New Testament Words and Verses
NT Verbs for the Agricultural Cycle
Mastering Biblical and LXX Greek is a multi-part affair. One must learn the structure of the language; the various conjugations of verbs and declensions of nouns; the interesting way in which sentences are organized; the vast vocabulary of the language. In this post I will move from planting to harvesting to preparing food and, along the way, mention about ten verbs that take us through this process. I’ll illustrate through various verses so that it might be easier for the verbs to “stick.”
Preparing the Ground and Planting
1— αροτριαω, to plough. One should not plow with both a young ox and a donkey at the same time (Deut 22:10; οὐκ ἀροτριάσεις ἐν μόσχῳ καὶ ὄνῳ ἐπὶ τὸ αὐτό). The verb appears 3x in the New Testament, with two of them in the same verse (I Cor. 9:10), where it says that the “plowman ought to plow with hope. . .” (ὅτι ὀφείλει ἐπ’ ἐλπίδι ὁ ἀροτριῶν ἀροτριᾶν).
2—φυτεύω, to plant. It appears 11x in the NT and often is connected with the threefold process of planting, watering and growing. Often a person plants a vineyard (ἀμπελών; Matt. 21:33; Mk. 12: 1; 13:6). But at times it just appears neatly in a collection of verbs to describe what people are doing before the end suddenly comes (people were buying, selling, planting, building—Lk. 17:28, which itself is a harvest of useful verbs).
3—σπείρω, to sow. This very common verb (53x in the NT) is perhaps so popular because of the parable of the sower. It appears at least 7x in Mark’s telling of the parable (Mk. 4:1ff); when one adds up the Matthean and Lucan versions of the parable one may have 40% or more of all the NT appearances of the term. So, it is enormously useful to know.
4—ἀλοάω, to thresh. It appears in the same verse as αροτριαω (I Cor. 9:10), Just as the plowman plows in hope, so the thresher shares that hope. The verb also appears in Recension B of Judges 8:16, where it is paired with καταξαινω, which means in that context to crush and destroy. The verb ξαινω, as will be indicated below, comes from the experience of combing or carding wool. One may thresh grain (Deut 25:4) or crush something under foot (Is. 41:15).
5—ποτίζω, to water or give to drink. This is required once you sow or plant, and appears 15x in the NT. It has a much broader meaning than simply watering a field or even giving the animals water. It can be used to describe the way that God provided for the people—giving them to drink, as in an abundant subterranean spring, for example (Ps 77:15). It is a supple verb, covering the provision of liquid nourishment for humans, animals, and the ground alike. Its figurative usage is also suggestive.
6—έψω (rough breathing, hepso), to boil (food). The noun form is έψημα/έψεμα, which is especially prevalent in the story of Jacob and Esau, where food is boiled and Esau is deprived of his birthright (Gen. 25:29-34). The corresponding verb also appears in that story as well as in the Passover story, where the Passover Lamb is to be boiled in water (Ex. 12:9) or where things are boiled in a pot (Num. 11:8).
7—ζέω, to boil or be hot. Very similar in meaning to the preceding, but stressing the heat or boiling hot nature of something rather than simply its ability to cook food. In the NT is it primarily used in a figurative manner, as in τῷ πνεύματι ζέοντες, τῷ κυρίῳ δουλεύοντες (Rom. 12:11, “fervent (i.e., “burning/boiling”) in spirit, serving the Lord”). The adjective ζεστός, meaning “boiling hot” appears 3x in two consecutive verses in Rev. 3, where the Lord wishes people would either be cold or hot (ζεστός).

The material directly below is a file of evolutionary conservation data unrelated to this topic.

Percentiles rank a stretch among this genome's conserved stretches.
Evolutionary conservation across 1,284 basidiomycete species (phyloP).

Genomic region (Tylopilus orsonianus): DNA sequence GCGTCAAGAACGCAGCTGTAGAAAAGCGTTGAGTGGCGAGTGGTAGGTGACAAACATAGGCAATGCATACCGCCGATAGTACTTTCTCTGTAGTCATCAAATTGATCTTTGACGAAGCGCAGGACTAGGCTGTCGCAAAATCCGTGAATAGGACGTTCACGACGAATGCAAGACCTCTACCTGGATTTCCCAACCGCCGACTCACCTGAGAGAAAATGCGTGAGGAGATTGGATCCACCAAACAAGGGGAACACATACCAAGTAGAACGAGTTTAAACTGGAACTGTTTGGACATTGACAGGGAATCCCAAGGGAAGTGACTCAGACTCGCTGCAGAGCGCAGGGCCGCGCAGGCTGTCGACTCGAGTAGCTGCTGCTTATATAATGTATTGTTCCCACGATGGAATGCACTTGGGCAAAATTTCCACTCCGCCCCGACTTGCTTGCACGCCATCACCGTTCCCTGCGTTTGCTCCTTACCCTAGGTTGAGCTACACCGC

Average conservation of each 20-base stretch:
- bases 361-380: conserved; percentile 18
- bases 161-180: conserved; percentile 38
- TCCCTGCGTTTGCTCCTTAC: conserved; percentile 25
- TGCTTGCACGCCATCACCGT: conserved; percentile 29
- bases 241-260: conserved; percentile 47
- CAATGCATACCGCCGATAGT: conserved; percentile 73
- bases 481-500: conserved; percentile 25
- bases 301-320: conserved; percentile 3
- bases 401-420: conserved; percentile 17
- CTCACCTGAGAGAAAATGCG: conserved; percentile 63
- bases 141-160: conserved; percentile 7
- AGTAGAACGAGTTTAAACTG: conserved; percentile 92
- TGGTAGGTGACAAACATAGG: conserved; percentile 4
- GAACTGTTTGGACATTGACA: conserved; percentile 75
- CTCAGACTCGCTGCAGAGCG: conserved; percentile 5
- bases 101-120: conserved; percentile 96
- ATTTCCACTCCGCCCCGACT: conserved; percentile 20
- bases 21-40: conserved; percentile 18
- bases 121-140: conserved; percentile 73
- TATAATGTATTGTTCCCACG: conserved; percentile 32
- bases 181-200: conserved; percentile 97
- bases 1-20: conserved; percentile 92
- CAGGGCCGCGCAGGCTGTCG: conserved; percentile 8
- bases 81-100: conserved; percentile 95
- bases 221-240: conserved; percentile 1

8—θερίζω, to harvest. The noun for “harvest" is θερισμός. A less-frequently appearing verb for “harvesting” is αμάω. Mic. 6:15, for example, talks about how “you will sow (σπεiρεις) but will not harvest (ουκ αμησατε).” But θερίζω and its related noun are quite popular in the NT, with the verb appearing 21x and the noun another dozen or so. Language of harvesting is probably so popular in the NT because of the longing for the return of Christ and the end of time. The concept of harvesting has even entered deeply into Christian hymnody, where hymns like “Harvest Home” emphasize the consummatory work of the Spirit of God.
9—σινιάζω, to sift. A sifter or sieve is a σινιόν, though the LSJ tells us that this is a “late word.” I don’t know how this word relates to σινομαι, which means “I destroy, hurt or harm. The word is a NT hapax, and appears in a rather strange context, where Jesus talks about a testing Peter will face in the future. Satan has demanded (verb is ἐξαιτέω, also a NT hapax) to “sift him as food/wheat” (τοῦ σινιάσαι ὡς τὸν σῖτον). Certainly this is an experience of severe judgment, though not leading to Peter’s death.
10—ξαίνω, to card or comb wool. The verb in this form doesn’t appear either in the NT or LXX, but a combined form, κατάξαίνω, appears in Recension A of Jud. 8:7, 16 and means to “tear in pieces.” It is a word of judgment spoken by Gideon to fellow Israelites who have not stood by him in need. He will do this to them. It appears in Recension A, but in both corresponding passages in Recension B the verb ἀλοάω appears.
These aren’t, of course, the only verbs that speak to the agricultural cycle or the process of cooking or boiling food. But they are a good beginning, and mastery of these will take one not simply incrementally but almost disproportionately far in one’s mastery of Greek verbs.
Romans 1, One
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